Baby-led weaning (BLW) is becoming a very popular way to feed solids to babies. It offers an alternative method to the traditional introduction to complementary foods in a baby’s diet. With this method, infants use their hands to explore food and to feed themselves, instead of being spoon-fed purees or baby food.
If you and your pediatrician decide this is the method you’d like to try, your baby can begin once they are six months old, sit upright, and can bring objects to their mouth. Once your baby is ready, place graspable stick-shaped family foods (foods you eat at home without added salt or sugar) in the tray of their high chair, and let them pick it up and put it in their mouth freely.
As a parent, you decide what to offer to your baby, but they will decide what to eat (which should also be true for traditional spoon-feeding). Always remember that food should not be forced and milk remains an essential part of your baby’s diet.
In theory, with baby-led weaning you expose your baby to a wide variety of healthy foods, teach them to eat food that the family enjoys, and allow them to control their intake. No grams or teaspoons are counted when preparing your baby’s food, nor is it necessary for your baby to finish it all. Eating should be a pleasurable experience.
What are some principles of baby-led weaning?
- The food offered must be soft enough to mash by pressing the tongue against the roof of the mouth, and large enough so that small pieces do not break apart and become a choking hazard.
- The baby must have adult supervision while eating.
- The baby must be sitting upright when eating.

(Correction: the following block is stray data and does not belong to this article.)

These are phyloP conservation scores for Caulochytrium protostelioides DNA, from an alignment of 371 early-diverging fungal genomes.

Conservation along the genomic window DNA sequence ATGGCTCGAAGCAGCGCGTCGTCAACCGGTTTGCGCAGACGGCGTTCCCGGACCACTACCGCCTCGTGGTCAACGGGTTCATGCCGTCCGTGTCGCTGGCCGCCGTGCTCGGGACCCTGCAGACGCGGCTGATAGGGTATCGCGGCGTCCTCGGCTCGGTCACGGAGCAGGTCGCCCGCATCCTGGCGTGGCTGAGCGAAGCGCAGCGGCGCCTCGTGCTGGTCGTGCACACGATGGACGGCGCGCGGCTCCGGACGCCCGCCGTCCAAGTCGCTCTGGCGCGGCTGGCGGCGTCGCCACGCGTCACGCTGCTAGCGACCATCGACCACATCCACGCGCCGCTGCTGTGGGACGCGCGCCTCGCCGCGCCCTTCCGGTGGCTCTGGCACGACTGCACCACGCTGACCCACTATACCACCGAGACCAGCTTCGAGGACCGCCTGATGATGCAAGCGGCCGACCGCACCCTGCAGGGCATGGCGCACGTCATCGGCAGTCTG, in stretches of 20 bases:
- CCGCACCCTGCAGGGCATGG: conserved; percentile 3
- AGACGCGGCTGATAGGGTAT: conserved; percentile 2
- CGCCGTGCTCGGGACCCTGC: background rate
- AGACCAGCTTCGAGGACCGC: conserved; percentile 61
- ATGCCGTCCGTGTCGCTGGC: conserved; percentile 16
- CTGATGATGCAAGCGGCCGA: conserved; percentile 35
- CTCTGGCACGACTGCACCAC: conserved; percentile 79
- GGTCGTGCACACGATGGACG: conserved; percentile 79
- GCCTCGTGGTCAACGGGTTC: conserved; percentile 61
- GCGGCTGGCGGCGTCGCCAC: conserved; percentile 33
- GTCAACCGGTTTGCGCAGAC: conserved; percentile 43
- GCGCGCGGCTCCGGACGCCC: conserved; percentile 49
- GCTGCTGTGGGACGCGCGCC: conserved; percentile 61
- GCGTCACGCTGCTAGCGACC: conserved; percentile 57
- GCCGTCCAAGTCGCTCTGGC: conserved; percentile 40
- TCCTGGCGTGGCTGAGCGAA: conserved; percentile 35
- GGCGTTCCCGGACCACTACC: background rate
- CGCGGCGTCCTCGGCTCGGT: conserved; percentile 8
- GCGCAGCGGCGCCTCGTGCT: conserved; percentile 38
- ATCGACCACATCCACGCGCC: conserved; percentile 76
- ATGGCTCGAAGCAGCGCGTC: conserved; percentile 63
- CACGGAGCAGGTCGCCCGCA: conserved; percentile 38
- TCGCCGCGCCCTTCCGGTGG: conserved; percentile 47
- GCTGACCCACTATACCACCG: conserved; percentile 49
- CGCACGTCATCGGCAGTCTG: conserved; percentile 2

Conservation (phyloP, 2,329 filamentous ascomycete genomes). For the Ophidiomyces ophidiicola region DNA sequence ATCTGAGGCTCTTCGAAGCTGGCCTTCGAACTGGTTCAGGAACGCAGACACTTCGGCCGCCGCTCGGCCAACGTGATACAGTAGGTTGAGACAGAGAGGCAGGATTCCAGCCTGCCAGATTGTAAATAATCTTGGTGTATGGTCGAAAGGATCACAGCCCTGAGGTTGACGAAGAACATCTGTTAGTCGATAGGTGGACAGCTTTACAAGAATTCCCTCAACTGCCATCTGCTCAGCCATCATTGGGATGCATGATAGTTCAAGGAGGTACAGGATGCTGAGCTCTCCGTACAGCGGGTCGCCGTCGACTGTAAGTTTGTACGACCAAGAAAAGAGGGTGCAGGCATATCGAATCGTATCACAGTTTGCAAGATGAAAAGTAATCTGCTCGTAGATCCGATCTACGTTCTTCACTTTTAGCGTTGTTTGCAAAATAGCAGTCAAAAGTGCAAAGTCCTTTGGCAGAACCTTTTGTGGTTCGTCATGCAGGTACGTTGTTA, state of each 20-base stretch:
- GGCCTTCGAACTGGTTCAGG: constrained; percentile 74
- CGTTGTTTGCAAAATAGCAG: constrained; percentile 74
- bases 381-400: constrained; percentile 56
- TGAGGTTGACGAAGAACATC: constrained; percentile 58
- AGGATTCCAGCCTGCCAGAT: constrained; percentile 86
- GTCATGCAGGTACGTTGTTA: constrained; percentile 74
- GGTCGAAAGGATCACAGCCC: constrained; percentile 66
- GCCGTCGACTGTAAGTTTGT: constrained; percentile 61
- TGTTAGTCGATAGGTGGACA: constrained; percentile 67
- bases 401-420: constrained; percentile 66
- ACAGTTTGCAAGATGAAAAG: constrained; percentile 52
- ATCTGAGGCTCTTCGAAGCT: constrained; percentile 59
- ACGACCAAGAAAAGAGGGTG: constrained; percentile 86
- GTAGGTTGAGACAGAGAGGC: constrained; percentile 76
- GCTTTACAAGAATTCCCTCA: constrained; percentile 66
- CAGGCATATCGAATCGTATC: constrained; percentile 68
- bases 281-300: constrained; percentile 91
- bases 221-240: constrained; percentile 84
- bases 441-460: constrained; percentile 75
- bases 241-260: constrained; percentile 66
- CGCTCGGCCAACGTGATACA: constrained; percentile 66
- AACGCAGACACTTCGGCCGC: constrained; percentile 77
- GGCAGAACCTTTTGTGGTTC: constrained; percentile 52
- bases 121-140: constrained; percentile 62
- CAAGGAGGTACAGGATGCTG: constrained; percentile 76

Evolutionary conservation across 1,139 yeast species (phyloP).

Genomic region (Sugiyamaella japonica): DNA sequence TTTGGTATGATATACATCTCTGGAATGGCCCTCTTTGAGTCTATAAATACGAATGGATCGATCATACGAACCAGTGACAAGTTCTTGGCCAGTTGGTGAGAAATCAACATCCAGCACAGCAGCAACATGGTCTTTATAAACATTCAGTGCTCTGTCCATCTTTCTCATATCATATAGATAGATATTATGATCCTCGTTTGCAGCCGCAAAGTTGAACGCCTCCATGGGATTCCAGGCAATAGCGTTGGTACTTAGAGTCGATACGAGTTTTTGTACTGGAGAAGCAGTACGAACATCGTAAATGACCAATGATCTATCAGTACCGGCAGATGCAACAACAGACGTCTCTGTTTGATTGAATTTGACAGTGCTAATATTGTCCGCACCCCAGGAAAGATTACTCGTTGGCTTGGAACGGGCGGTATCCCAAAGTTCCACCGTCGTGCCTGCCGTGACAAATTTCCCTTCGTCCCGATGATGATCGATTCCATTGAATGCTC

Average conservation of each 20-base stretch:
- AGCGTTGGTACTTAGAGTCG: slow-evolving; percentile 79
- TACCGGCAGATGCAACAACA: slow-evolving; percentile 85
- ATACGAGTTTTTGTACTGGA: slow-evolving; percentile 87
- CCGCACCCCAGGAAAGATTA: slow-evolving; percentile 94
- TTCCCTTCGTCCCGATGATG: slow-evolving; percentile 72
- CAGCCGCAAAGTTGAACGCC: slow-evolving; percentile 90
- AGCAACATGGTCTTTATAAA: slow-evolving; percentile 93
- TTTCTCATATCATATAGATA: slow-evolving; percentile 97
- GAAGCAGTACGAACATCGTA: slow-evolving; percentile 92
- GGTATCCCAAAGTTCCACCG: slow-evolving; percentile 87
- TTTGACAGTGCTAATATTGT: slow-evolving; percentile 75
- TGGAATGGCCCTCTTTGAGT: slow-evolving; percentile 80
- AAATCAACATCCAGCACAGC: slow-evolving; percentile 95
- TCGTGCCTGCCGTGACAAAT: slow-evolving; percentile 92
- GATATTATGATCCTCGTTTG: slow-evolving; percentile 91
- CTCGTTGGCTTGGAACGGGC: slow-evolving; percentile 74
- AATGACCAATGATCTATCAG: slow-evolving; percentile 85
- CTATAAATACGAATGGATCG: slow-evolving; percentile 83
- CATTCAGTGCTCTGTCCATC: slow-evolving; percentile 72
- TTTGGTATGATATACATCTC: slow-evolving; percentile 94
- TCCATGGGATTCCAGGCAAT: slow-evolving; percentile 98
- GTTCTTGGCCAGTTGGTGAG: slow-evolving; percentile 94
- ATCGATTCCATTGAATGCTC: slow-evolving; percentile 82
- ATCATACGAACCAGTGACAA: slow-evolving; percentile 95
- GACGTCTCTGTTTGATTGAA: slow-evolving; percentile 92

- The food must be the size of a child’s fist and preferably protrude from the fist when grasped.
- Baby should never be left alone with the food.
- Only your baby should put food in their mouth and at their own pace.
Foods to avoid when introducing solids
- Small foods such as nuts, grapes, or sausage
- Raw vegetables
- Hard or under ripe fruit
- Sliced foods
Examples of food preparation for the baby-led way
- Steamed broccoli florets, large enough to hold with the entire fist and soft enough to eat.
- Quarter piece of avocado with the skin left on half the slice so your baby can hold it (same goes for bananas).
- Large pieces of pasta.
- Slow-cooked large strips of meat or chicken (large enough so that when held the pieces protrude from the fist).
Will my baby choke with this method?
Many pediatricians and parents asked themselves the same question. Scientists researched this topic and found that, if the above principles are taken into account, the risk of choking does not increase when compared to the risk of the traditional spoon-feeding method.
Before starting with the baby-led weaning method, make sure to talk to your pediatrician, get all the proper information, and maybe even watch some videos to learn how to apply this method. Also, remember you can combine both traditional and BLW methods to best fit your and your baby’s needs and routine.